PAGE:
America's largest clearing firm is making it easier for financial advisers to open and manage Section 529 college savings plans.
Pershing LLC said last week that advisers will be able to use its platform for 529 plans in the same way that they use it for other client investments.
Virginia's CollegeAmerica plan, which is administered by American Funds, will be the first to be made available on the Pershing platform. Virginia's adviser-sold plan has $33 billion in assets and is the nation's largest 529 plan.
Pershing plans to add other state plans in the coming months.
Pershing's move is expected to boost the adviser-sold 529 market, which now has about $78.6 billion of the total $158 billion in assets in all 529 plans, according to Financial Research Corp. About 10 million people have 529 plan accounts.
“Pershing's offering has the potential to greatly expand the use and sales of 529 college savings plans in the adviser-sold channel,” FRC analyst Paul Curley said. “Making it easier to do 529 business with industry-leading technologies such as [the one] Pershing is introducing can't help but generate greater sales and net assets for adviser-sold 529 plans in the future.”
Advisers had asked Pershing for omnibus accounting capabilities to be able to help clients with college savings without having to go through what is now a paper-intensive and time-consuming process to open and manage the accounts, said Rob Cirrotti, director of retirement at Pershing, which is a unit of The Bank of New York Mellon Corp.
“Advisers will no longer need to handle 529 plan accounts outside of their investment platform,” he said. “With Pershing's new solution, investment professionals can now operate more efficiently, and manage these investments alongside the other assets and investments of their clients.”
Advisers already are focused on urging Americans to save more for college. The average amount in new adviser-sold accounts rose 11% in the first quarter, while the average new-account size of direct-sold 529 plans shrank by about a third, from a year earlier, according to the College Savings Foundation.
The average size of new adviser-sold accounts opened during the first quarter was $5,356, up from $4,829 a year earlier, according to the foundation. New direct-sold accounts averaged $3,883 in the most recent quarter, compared with $5,804 a year earlier.
“The data indicate growth and the expansion of understanding by advisers that college savings is part of a holistic financial plan,” Mr. Curley said. “Direct-sold plans are targeting a broader set of investors that have a smaller level of initial account balance.”
With 529s, participants choose from certain investment portfolios, and the funds grow tax-free as long they are spent on higher education.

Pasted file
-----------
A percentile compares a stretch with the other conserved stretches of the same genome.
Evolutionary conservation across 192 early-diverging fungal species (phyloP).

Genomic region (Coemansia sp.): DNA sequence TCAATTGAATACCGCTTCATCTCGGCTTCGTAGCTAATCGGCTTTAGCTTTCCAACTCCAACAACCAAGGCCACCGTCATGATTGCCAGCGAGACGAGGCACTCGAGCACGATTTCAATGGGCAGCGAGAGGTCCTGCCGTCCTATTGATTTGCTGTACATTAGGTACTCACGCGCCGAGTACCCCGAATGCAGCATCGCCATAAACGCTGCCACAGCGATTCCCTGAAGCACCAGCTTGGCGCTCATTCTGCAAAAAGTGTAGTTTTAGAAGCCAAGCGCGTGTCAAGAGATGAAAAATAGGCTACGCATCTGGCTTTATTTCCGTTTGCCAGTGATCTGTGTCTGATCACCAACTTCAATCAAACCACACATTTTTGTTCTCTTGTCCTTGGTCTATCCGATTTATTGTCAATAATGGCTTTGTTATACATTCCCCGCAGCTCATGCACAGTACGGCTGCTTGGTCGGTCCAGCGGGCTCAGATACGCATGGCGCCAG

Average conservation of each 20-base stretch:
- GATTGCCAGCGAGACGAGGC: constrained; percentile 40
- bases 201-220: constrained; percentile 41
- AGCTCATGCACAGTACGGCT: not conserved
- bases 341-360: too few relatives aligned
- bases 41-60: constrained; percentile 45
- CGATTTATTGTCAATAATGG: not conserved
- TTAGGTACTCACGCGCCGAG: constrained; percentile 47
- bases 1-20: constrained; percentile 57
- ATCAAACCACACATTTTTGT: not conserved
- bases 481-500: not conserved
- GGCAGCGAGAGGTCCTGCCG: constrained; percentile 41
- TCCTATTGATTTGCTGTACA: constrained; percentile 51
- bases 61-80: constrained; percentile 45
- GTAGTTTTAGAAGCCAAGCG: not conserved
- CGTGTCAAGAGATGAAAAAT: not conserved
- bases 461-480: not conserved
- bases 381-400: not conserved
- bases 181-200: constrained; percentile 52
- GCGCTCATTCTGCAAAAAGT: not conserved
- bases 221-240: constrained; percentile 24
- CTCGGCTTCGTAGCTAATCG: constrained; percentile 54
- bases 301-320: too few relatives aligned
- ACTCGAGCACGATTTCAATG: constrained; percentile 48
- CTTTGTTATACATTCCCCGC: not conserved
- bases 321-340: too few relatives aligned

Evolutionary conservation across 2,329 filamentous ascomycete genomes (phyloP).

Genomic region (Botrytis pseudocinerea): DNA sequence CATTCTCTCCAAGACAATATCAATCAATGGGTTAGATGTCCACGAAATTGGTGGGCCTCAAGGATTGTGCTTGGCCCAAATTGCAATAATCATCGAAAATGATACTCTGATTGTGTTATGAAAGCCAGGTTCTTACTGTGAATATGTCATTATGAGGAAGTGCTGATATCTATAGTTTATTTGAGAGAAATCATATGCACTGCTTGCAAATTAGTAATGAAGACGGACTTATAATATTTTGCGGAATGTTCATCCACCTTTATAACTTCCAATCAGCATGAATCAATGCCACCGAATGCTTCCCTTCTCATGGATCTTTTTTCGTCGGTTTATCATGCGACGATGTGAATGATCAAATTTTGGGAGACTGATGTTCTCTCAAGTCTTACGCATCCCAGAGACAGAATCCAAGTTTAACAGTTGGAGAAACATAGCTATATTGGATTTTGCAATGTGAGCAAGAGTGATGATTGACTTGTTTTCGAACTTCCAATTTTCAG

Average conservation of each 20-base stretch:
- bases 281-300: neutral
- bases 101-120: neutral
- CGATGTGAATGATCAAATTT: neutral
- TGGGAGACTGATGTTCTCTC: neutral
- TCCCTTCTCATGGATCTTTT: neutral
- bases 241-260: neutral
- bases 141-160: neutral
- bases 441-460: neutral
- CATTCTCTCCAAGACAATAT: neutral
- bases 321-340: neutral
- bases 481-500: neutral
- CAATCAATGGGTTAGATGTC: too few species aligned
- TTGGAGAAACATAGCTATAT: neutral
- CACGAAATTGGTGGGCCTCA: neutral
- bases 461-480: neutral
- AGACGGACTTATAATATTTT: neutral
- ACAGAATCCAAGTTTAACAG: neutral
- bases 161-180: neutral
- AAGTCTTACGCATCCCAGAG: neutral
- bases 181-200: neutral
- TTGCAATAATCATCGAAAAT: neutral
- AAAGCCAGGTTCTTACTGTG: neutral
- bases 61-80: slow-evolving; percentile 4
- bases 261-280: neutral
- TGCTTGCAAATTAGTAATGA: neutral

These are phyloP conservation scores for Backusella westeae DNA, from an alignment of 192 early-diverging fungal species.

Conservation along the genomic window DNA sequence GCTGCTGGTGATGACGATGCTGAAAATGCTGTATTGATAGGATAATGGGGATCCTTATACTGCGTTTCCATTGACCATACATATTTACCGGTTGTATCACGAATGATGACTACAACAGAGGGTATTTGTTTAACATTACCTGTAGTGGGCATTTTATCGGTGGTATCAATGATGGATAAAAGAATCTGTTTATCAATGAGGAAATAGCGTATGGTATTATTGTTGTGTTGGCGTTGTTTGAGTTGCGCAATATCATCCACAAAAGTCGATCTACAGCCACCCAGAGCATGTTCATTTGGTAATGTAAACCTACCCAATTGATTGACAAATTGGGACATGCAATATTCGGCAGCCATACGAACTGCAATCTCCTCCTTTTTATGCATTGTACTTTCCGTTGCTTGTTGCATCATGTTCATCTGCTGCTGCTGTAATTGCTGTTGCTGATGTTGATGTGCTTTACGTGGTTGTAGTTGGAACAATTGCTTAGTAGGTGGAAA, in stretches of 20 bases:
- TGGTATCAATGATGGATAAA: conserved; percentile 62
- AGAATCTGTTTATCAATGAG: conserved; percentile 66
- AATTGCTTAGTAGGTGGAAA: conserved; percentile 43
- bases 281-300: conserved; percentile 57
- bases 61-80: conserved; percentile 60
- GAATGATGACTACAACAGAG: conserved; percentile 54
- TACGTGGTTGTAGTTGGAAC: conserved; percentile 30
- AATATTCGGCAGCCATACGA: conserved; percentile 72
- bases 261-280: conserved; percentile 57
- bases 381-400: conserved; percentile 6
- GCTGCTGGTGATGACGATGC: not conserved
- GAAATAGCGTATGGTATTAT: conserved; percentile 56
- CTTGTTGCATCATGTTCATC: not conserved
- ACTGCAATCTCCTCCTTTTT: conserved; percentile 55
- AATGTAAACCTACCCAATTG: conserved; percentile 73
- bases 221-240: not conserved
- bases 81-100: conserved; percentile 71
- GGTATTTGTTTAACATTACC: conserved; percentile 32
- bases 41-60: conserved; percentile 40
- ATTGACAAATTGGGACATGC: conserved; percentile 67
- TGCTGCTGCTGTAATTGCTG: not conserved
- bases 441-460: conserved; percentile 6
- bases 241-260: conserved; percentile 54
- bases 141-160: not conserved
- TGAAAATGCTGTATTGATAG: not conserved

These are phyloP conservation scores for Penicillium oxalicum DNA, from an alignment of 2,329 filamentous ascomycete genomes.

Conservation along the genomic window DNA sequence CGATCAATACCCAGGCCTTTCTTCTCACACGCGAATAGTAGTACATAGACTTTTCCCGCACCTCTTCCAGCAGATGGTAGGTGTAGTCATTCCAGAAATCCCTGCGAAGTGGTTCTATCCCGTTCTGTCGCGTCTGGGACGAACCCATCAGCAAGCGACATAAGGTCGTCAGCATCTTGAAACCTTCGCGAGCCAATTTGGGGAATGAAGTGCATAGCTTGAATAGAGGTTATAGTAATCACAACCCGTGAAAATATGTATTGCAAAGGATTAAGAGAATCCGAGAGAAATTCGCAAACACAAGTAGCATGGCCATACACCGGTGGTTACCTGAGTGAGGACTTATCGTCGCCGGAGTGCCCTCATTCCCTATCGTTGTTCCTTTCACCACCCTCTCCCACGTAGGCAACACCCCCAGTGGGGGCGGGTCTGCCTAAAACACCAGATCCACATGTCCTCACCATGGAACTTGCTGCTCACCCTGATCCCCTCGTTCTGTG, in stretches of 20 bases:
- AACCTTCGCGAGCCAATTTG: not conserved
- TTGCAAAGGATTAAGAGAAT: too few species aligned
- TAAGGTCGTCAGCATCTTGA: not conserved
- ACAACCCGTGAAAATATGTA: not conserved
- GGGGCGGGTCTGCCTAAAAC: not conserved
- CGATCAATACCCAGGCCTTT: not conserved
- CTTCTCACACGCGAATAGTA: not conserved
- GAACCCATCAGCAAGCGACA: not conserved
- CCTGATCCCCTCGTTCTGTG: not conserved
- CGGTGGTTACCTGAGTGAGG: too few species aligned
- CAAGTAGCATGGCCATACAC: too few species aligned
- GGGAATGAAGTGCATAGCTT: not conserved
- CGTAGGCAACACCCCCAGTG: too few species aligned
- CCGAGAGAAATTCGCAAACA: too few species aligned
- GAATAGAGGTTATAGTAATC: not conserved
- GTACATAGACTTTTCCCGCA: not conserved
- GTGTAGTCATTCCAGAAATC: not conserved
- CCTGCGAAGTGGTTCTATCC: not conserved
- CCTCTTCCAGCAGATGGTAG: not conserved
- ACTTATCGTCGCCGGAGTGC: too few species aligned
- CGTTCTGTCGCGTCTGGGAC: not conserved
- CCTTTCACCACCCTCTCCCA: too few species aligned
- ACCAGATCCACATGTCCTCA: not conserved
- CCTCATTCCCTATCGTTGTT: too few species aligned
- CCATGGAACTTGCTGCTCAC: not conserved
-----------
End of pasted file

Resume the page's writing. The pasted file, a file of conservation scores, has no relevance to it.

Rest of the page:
The falling average of new direct-sold accounts is likely a result of family financial pressures and economic insecurity, said Andrea Feirstein, managing director of AKF Consulting Group, which analyzes trends in the nation's 529 market.
“My gut is that those numbers will improve later in the year, as long as the economy shows a little more strength than it is currently showing,” she said.
Ms. Feirstein said she thinks that overall activity in 529 investments will grow as more program managers take steps similar to that of Pershing to make college plans easier to manage with other client assets.
Dave Hanson, branch manager of the Benjamin F. Edwards & Co. office in Wheaton, Ill., is one of the advisers who told Pershing that it would help if he could open 529 plan accounts through its system.
“If money flows through Pershing, we'll see a clearer picture of where it's going and when it's invested,” he said.
"KNOW YOUR CLIENT'
Having the clients' 529 accounts included with their other investments also helps advisers show that they are following the Financial Industry Regulatory Authority Inc.'s “know your client” rule, Mr. Hanson said.
“Finra doesn't like having outside accounts,” he said.
Last year, Edward Jones made the CollegeAmerica plan available to its brokers through an omnibus system, and the firm's education specialist, Lauren Monks, said that it has been a success.
“We've seen a significant impact on sales in American Funds ac-counts,” she said earlier this year. “Overall, there's been about a 30% increase in 529 business.”
Jones plans to add 529 plans to its system this year and even more in 2013, Ms. Monks said.
American Funds spokesman Chuck Freadhoff said that advisers told his firm that having all their clients' records in one spot would help them to work more efficiently.
The process of setting up the systems to allow for accounts on other platforms, however, is labor-intensive and requires firms to follow rules from Finra, the Municipal Securities Rulemaking Board and the Securities and Exchange Commission, he said.
“There is just more to it when you start keeping records elsewhere,” Mr. Freadhoff said.
Pershing competitor Apex Clearing Solutions LLC didn't return calls asking whether it, too, will add 529 plans to its platforms.
National Financial Services LLC spokesman John Eidson wrote in an e-mail that clients always have the opportunity to buy 529 plans directly from a mutual fund company.